It's a rite of spring,  winter or fall, youth sports leagues that play everything from soccer to baseball, football to lacrosse. But besides growing youth leagues, we're seeing an escalation of verbal and even physical abuse towards officials.

The Washington Post and other sources report that sports leagues across the country are often left short handed, because they can't find enough officials.

According to dozens of reports from across the country, officials are being verbally abused, on the sidelines, and even confronted in the parking lot after contests. The Post says the National Federation of State High School Associations reports on average only 2 out of every ten officials return for a third year of working games. After about two years, most quit.

This shortage is not expected to improve anytime soon, leaving some leagues with the prospect of having to cancel games. A study done in Virginia for high school soccer found the number of red cards (fouls) issued for profanity and abusive language from coaches, fans and even players has doubled the last few years.

Some authorities say it's because many teams are placing too much emphasis on winning, being  successful, and getting their players 'exposed' to scouts at the next level--whether it's high school to college, or even club to high school.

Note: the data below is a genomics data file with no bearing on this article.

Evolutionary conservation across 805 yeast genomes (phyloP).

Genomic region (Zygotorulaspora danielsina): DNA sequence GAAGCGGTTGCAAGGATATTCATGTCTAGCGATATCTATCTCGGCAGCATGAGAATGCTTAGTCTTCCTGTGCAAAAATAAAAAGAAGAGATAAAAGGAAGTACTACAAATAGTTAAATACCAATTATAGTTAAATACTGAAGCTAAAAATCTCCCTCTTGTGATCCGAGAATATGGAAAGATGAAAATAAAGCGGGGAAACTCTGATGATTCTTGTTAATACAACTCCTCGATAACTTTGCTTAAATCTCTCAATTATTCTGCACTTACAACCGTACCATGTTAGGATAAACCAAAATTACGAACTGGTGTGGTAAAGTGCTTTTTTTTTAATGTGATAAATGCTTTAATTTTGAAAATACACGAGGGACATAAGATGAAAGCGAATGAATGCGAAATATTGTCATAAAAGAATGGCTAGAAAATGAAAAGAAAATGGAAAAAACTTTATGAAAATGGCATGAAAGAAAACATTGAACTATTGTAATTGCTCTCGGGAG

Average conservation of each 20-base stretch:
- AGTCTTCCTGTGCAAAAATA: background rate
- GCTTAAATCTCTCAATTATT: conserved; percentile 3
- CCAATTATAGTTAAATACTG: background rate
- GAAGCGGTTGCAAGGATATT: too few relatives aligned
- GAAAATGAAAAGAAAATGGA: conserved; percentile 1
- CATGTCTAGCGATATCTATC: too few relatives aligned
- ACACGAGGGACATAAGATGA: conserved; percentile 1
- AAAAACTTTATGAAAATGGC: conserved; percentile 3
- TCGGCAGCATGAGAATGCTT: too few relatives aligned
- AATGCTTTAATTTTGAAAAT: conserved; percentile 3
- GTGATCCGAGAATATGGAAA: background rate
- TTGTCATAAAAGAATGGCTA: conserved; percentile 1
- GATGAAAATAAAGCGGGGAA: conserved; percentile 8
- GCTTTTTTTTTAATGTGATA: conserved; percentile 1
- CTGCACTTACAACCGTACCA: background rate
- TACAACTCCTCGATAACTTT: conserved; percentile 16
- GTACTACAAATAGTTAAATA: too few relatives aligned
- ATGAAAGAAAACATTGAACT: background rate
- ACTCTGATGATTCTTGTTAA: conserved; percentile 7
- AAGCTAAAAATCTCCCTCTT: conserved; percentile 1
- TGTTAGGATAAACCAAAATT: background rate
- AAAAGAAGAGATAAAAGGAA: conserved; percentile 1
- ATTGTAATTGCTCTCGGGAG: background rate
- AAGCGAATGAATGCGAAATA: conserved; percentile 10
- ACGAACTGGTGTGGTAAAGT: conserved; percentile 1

In the Tri-Cities, there hasn't been a shortage of officials for most youth sports. Kennewick National and Kennewick American Youth baseball heavily utilize teenagers as umpires in training. Many of them will work several games paired with an adult, who runs 'interference' for them until they get more adjusted and comfortable.

In Tri-City Youth football leagues, such as the Kennewick Grid Kids, all of the officials are area high school players from Kamiakin, Kennewick and Southridge.  A top Grid Kid source says there's no shortage of candidates, because these teenage kids "want a paycheck."

They're also instructed carefully on how to deal with irate parents and coaches, even players. Plus there's plenty of league officials and other coaches on the board who are present during all the games. If people step too far out of line, they are booted, and the referees kept from any harm.

However this source told us years ago the league did have adult officials, but they left because they tired of the verbal abuse from fans and parents. Kennewick Grid Kids has been working with many of them trying to lure the back into the fold, but no success yet.

Many of the area h.s. football officials say there are catcalls and boos during Mid Columbia Conference and other games, but nothing they can't deal with. But they'd rather officiate h.s. than 'put up' with abusive parents in youth football.

The bottom line is, it starts with parents and coaches. They need to realize, in youth sports especially, that the Super Bowl or World Series isn't riding on whether little Jimmy was rung up on a suspect pitch that might have been low and outside.

It' The purpose of youth sports is to have fun, and learn the games, and get better to maybe they can play in high school or beyond.


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